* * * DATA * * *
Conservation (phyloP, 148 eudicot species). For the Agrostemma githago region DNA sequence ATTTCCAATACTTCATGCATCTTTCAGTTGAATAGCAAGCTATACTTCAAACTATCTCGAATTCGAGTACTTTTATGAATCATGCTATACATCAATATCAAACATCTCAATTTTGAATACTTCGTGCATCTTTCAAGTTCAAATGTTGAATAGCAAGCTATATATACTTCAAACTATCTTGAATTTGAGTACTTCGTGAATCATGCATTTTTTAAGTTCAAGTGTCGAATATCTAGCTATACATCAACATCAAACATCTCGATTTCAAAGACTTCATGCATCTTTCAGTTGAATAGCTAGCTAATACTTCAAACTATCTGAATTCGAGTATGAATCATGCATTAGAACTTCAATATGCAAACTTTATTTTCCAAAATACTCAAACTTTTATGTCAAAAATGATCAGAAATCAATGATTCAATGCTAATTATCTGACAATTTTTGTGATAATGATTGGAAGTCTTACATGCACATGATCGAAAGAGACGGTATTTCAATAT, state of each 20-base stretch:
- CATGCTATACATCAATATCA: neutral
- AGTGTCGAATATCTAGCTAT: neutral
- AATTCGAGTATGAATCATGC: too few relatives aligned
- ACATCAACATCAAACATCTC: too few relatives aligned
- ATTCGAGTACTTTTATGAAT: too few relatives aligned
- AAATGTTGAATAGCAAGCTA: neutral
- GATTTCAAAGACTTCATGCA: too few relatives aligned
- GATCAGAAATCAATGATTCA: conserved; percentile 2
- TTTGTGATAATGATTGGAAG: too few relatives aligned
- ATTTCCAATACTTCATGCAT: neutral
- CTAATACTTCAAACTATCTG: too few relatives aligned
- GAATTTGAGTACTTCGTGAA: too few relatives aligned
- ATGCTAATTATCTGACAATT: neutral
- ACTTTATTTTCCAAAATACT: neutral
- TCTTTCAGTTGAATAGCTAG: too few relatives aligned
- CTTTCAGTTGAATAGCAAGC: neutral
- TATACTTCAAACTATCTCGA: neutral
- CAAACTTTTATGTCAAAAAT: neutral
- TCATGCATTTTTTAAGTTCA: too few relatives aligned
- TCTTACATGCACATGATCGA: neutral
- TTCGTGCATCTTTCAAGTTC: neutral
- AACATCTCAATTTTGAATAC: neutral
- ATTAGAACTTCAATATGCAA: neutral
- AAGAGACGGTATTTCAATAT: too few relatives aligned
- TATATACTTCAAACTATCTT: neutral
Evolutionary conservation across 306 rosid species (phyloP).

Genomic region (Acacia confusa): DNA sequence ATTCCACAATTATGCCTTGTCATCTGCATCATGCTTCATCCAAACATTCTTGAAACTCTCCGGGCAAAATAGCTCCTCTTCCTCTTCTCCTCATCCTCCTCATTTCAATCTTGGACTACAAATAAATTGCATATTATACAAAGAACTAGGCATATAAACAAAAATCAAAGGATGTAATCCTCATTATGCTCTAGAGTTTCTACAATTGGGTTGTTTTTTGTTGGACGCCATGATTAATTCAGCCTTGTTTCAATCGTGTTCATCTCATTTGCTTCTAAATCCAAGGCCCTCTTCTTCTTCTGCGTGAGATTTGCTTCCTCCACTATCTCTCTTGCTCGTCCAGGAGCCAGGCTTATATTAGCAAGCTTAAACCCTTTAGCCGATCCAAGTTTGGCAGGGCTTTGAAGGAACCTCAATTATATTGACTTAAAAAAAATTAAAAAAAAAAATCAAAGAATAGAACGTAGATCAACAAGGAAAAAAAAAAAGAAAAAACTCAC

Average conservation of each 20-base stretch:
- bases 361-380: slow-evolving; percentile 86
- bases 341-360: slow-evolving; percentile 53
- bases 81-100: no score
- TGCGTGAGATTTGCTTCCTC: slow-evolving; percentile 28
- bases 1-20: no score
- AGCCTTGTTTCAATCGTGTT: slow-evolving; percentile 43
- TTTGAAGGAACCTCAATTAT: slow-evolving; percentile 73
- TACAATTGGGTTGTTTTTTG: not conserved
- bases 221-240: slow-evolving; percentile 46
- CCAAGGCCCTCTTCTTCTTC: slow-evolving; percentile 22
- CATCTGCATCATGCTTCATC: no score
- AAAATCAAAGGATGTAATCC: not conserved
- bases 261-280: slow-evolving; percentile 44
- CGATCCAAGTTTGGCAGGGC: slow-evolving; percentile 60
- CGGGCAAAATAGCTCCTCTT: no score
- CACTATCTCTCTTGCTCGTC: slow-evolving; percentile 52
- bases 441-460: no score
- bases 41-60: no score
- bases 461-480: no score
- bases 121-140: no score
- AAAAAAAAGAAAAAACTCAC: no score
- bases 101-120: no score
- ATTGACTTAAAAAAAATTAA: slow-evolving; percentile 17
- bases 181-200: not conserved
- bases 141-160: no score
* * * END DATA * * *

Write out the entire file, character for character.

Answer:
Conservation (phyloP, 148 eudicot species). For the Agrostemma githago region DNA sequence ATTTCCAATACTTCATGCATCTTTCAGTTGAATAGCAAGCTATACTTCAAACTATCTCGAATTCGAGTACTTTTATGAATCATGCTATACATCAATATCAAACATCTCAATTTTGAATACTTCGTGCATCTTTCAAGTTCAAATGTTGAATAGCAAGCTATATATACTTCAAACTATCTTGAATTTGAGTACTTCGTGAATCATGCATTTTTTAAGTTCAAGTGTCGAATATCTAGCTATACATCAACATCAAACATCTCGATTTCAAAGACTTCATGCATCTTTCAGTTGAATAGCTAGCTAATACTTCAAACTATCTGAATTCGAGTATGAATCATGCATTAGAACTTCAATATGCAAACTTTATTTTCCAAAATACTCAAACTTTTATGTCAAAAATGATCAGAAATCAATGATTCAATGCTAATTATCTGACAATTTTTGTGATAATGATTGGAAGTCTTACATGCACATGATCGAAAGAGACGGTATTTCAATAT, state of each 20-base stretch:
- CATGCTATACATCAATATCA: neutral
- AGTGTCGAATATCTAGCTAT: neutral
- AATTCGAGTATGAATCATGC: too few relatives aligned
- ACATCAACATCAAACATCTC: too few relatives aligned
- ATTCGAGTACTTTTATGAAT: too few relatives aligned
- AAATGTTGAATAGCAAGCTA: neutral
- GATTTCAAAGACTTCATGCA: too few relatives aligned
- GATCAGAAATCAATGATTCA: conserved; percentile 2
- TTTGTGATAATGATTGGAAG: too few relatives aligned
- ATTTCCAATACTTCATGCAT: neutral
- CTAATACTTCAAACTATCTG: too few relatives aligned
- GAATTTGAGTACTTCGTGAA: too few relatives aligned
- ATGCTAATTATCTGACAATT: neutral
- ACTTTATTTTCCAAAATACT: neutral
- TCTTTCAGTTGAATAGCTAG: too few relatives aligned
- CTTTCAGTTGAATAGCAAGC: neutral
- TATACTTCAAACTATCTCGA: neutral
- CAAACTTTTATGTCAAAAAT: neutral
- TCATGCATTTTTTAAGTTCA: too few relatives aligned
- TCTTACATGCACATGATCGA: neutral
- TTCGTGCATCTTTCAAGTTC: neutral
- AACATCTCAATTTTGAATAC: neutral
- ATTAGAACTTCAATATGCAA: neutral
- AAGAGACGGTATTTCAATAT: too few relatives aligned
- TATATACTTCAAACTATCTT: neutral
Evolutionary conservation across 306 rosid species (phyloP).

Genomic region (Acacia confusa): DNA sequence ATTCCACAATTATGCCTTGTCATCTGCATCATGCTTCATCCAAACATTCTTGAAACTCTCCGGGCAAAATAGCTCCTCTTCCTCTTCTCCTCATCCTCCTCATTTCAATCTTGGACTACAAATAAATTGCATATTATACAAAGAACTAGGCATATAAACAAAAATCAAAGGATGTAATCCTCATTATGCTCTAGAGTTTCTACAATTGGGTTGTTTTTTGTTGGACGCCATGATTAATTCAGCCTTGTTTCAATCGTGTTCATCTCATTTGCTTCTAAATCCAAGGCCCTCTTCTTCTTCTGCGTGAGATTTGCTTCCTCCACTATCTCTCTTGCTCGTCCAGGAGCCAGGCTTATATTAGCAAGCTTAAACCCTTTAGCCGATCCAAGTTTGGCAGGGCTTTGAAGGAACCTCAATTATATTGACTTAAAAAAAATTAAAAAAAAAAATCAAAGAATAGAACGTAGATCAACAAGGAAAAAAAAAAAGAAAAAACTCAC

Average conservation of each 20-base stretch:
- bases 361-380: slow-evolving; percentile 86
- bases 341-360: slow-evolving; percentile 53
- bases 81-100: no score
- TGCGTGAGATTTGCTTCCTC: slow-evolving; percentile 28
- bases 1-20: no score
- AGCCTTGTTTCAATCGTGTT: slow-evolving; percentile 43
- TTTGAAGGAACCTCAATTAT: slow-evolving; percentile 73
- TACAATTGGGTTGTTTTTTG: not conserved
- bases 221-240: slow-evolving; percentile 46
- CCAAGGCCCTCTTCTTCTTC: slow-evolving; percentile 22
- CATCTGCATCATGCTTCATC: no score
- AAAATCAAAGGATGTAATCC: not conserved
- bases 261-280: slow-evolving; percentile 44
- CGATCCAAGTTTGGCAGGGC: slow-evolving; percentile 60
- CGGGCAAAATAGCTCCTCTT: no score
- CACTATCTCTCTTGCTCGTC: slow-evolving; percentile 52
- bases 441-460: no score
- bases 41-60: no score
- bases 461-480: no score
- bases 121-140: no score
- AAAAAAAAGAAAAAACTCAC: no score
- bases 101-120: no score
- ATTGACTTAAAAAAAATTAA: slow-evolving; percentile 17
- bases 181-200: not conserved
- bases 141-160: no score